An expert in quality measurement offers guidance for physicians seeking to establish a process for assessing how they provide behavioral care.

Harold Alan Pincus, MD, is professor and vice chair of the Department of Psychiatry and co-director of the Irving Institute for Clinical and Translational Research at Columbia University and director of quality and outcomes research at NewYork-Presbyterian Hospital.

One of his specialties is research into incorporating quality measures in behavioral care, with articles published in JAMA, Health Affairs, and the American Journal of Psychiatry, among other journals.

In this article, Pincus discusses what physician leaders should know when seeking to use metrics to guide the integration of behavioral health care and primary care.

Q: Why are quality measures important in behavioral care integration?

One key reason is the costs involved in caring for people with comorbid behavioral health and general medical conditions. Many studies have made it clear that if you look at the highest-cost patients in any health system, there is a high prevalence of mental and addictive disorders. If you look at the highest-cost segment of Medicaid, as shown by a recent report from the Center for Health Care Strategies, mental health issues are almost universally involved. If you look at the top 10 sources of 30-day hospital readmissions for Medicaid, four of 10 are mental health conditions. Depression is the second-leading source of disease burden in the world, according to the World Health Organization. Among sources of disability in people ages 15 to 45, the most productive age group, mental disorders are four of the top five.

Of course, there are other issues besides costs. Quality measures help patients know whether they are getting quality care and let providers know whether they are providing quality care, and how they stand compared to other providers. And at the policy level, as we move into value-based purchasing and other initiatives, and away from paying on the basis of price and volume, we need to add quality into the mix. So how do we quantify quality?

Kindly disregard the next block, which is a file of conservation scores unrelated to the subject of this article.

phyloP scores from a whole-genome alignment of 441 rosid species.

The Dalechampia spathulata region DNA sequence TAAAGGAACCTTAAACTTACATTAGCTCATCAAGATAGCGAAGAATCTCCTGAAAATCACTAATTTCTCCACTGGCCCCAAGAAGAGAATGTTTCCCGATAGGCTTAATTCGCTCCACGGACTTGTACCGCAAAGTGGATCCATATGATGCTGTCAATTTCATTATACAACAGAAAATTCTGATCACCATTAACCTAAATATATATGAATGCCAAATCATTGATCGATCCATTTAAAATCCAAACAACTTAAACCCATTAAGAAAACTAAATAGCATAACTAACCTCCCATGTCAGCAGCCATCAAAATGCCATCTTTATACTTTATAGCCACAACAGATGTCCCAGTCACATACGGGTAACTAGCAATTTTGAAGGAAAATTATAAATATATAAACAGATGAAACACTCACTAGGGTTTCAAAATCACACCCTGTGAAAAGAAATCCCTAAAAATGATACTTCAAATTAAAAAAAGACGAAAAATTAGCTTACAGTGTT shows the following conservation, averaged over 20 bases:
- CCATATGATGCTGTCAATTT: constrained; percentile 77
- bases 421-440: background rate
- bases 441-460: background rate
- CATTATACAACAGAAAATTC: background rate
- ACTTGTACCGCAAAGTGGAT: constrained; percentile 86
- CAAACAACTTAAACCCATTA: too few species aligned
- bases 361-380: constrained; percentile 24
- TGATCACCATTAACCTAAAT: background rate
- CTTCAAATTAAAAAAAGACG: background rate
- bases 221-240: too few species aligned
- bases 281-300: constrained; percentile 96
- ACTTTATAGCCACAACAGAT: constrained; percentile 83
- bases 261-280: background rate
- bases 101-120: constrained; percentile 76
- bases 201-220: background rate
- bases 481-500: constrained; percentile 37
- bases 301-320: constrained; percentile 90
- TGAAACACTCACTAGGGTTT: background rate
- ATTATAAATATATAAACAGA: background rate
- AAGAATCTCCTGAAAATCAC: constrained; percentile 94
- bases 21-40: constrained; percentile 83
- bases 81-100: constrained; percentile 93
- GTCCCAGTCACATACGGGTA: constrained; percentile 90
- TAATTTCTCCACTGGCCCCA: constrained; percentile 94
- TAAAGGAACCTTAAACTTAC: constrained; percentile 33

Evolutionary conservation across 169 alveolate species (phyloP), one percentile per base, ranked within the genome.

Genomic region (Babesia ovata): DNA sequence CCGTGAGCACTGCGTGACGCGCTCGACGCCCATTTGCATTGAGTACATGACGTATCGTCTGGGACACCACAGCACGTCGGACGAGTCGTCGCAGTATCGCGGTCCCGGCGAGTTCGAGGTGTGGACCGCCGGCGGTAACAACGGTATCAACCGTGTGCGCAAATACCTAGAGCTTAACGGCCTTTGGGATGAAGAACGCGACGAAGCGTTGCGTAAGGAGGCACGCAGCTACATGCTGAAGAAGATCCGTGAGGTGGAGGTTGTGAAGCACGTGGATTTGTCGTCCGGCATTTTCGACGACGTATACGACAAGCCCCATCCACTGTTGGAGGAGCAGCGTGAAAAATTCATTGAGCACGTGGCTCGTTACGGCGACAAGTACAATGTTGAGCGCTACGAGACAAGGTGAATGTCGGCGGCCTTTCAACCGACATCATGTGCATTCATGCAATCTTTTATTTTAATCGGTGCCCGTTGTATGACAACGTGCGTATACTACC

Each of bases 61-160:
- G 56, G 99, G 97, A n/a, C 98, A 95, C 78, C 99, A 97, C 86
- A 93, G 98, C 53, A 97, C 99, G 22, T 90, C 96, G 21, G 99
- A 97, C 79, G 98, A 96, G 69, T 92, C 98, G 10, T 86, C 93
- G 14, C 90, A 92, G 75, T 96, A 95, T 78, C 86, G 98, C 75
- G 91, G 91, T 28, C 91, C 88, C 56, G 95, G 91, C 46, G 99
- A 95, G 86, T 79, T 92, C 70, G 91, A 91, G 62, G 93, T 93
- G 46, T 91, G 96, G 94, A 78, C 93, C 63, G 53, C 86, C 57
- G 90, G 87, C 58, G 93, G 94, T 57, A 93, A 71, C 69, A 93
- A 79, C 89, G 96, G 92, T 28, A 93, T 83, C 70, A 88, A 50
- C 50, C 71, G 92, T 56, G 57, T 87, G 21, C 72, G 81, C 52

When you think about it, there are different kinds of measures for different purposes. Some are primarily for improvement—they help healthcare providers and organizations and health plans figure out how to do a better job. Because there’s a saying that it’s hard to improve unless you can measure things. “If you don’t know where you’re going, you might wind up someplace else”—the whole Yogi Berra thing.

Then there is the whole push in the policy area to really do quality measurement for purposes of accountability. There are various incentives tied to that, whether it’s public reporting or money.

Q: What form should these measurements take?

Basically there are different categories, or buckets, that people talk about when they talk about measures. The traditional categories are from the Donabedian Model (from physician and health services researcher Avedis Donabedian)—structure, process, and outcomes.

Structural measures assess the capacity to provide high-quality care, for example trained personnel, information technology, and facilities; process measures look at the utilization of evidence-based practices; and outcomes measures look at whether people are actually getting better. Within each of those buckets there are different domains that one would look at, depending upon the particular goals, settings, and clinical context.

Although some organizations place outcomes at the highest level, given some of the issues involved in measuring outcomes (such as risk adjustment), you ideally want a balanced portfolio of measures across multiple domains.